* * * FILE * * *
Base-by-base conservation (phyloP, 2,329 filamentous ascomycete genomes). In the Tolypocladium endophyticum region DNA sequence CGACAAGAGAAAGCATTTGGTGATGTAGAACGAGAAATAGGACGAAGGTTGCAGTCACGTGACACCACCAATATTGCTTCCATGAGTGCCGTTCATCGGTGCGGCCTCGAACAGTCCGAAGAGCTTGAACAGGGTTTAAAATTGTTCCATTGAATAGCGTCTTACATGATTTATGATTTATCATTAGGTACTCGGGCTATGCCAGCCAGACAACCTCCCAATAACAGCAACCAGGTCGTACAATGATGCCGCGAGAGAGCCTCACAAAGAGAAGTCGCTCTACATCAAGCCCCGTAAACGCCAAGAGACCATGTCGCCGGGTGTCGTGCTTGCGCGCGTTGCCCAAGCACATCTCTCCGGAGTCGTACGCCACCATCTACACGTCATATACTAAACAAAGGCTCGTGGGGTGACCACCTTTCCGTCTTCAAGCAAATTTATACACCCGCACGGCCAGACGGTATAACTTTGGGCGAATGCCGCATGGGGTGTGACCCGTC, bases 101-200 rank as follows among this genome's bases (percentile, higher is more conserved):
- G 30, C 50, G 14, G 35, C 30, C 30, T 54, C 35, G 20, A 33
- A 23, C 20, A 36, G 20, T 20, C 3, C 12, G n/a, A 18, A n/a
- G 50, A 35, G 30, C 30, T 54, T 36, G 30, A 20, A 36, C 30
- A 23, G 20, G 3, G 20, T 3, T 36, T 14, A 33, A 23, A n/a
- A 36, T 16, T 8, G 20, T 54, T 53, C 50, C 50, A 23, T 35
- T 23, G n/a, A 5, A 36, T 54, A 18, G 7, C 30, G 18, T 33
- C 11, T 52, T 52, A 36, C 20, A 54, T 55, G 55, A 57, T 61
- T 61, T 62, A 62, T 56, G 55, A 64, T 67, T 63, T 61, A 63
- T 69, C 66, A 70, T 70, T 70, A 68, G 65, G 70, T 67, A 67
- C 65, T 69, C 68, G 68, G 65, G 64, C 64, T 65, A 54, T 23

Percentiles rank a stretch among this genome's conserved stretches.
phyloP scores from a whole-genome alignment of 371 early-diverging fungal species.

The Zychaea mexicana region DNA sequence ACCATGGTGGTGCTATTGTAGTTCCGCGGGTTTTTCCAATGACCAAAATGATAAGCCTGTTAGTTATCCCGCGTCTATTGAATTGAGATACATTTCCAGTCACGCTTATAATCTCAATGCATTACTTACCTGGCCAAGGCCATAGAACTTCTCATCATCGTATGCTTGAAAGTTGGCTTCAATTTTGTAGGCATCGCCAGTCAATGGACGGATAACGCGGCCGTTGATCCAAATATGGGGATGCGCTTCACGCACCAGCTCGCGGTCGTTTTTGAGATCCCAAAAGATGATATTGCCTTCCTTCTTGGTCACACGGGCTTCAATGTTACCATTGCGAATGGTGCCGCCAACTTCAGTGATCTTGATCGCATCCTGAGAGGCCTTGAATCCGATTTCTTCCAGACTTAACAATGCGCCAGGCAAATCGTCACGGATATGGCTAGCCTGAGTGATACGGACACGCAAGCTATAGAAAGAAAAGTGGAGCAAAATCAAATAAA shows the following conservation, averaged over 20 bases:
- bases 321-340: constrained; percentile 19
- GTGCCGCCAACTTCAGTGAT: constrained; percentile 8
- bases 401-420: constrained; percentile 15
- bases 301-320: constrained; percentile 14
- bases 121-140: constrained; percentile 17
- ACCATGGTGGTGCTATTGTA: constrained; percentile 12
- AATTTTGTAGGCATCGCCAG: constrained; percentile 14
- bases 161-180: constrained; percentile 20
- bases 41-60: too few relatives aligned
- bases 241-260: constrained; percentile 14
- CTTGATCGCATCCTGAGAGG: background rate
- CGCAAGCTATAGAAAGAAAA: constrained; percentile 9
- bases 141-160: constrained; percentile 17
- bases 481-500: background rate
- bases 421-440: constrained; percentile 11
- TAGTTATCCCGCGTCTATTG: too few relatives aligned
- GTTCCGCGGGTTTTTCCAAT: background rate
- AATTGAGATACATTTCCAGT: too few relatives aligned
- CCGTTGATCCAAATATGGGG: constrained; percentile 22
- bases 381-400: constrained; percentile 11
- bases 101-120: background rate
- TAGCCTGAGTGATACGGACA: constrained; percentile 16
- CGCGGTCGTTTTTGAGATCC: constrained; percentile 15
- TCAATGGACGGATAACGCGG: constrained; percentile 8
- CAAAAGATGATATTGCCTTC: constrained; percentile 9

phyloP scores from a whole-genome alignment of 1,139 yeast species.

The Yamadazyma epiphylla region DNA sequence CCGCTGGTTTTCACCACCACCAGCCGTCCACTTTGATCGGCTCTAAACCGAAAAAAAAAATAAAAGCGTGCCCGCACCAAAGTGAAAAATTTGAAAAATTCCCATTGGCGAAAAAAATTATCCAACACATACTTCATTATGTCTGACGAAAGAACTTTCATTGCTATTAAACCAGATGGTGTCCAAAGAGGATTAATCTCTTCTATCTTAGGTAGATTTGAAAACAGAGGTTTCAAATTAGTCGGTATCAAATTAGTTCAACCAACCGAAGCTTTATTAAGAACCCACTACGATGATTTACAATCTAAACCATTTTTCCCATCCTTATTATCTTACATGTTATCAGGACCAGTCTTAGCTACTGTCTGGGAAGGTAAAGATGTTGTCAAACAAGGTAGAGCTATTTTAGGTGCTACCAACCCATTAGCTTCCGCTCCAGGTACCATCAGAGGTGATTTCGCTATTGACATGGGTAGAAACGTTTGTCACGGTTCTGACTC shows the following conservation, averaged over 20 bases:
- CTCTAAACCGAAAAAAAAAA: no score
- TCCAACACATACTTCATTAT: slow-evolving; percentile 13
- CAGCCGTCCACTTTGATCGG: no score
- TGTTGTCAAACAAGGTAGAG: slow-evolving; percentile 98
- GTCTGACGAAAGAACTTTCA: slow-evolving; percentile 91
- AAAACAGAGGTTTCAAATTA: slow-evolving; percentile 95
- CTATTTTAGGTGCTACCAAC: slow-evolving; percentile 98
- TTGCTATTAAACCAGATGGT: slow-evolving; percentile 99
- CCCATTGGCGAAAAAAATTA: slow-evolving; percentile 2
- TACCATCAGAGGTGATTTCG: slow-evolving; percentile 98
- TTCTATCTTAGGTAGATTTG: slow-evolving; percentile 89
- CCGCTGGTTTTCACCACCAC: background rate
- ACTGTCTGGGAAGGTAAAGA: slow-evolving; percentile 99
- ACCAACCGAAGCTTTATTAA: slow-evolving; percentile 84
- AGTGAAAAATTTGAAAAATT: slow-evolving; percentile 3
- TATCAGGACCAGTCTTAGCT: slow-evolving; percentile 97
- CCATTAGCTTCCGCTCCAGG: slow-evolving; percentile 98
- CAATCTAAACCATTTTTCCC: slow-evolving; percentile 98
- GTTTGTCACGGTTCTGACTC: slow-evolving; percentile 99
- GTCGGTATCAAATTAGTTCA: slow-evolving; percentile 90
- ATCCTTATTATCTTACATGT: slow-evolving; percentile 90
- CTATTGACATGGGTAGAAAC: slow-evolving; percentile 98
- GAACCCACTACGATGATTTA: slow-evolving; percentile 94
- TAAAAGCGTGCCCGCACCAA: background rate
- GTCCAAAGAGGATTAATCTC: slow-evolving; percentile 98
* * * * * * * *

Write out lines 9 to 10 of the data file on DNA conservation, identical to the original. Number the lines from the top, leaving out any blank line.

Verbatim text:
- T 61, T 62, A 62, T 56, G 55, A 64, T 67, T 63, T 61, A 63
- T 69, C 66, A 70, T 70, T 70, A 68, G 65, G 70, T 67, A 67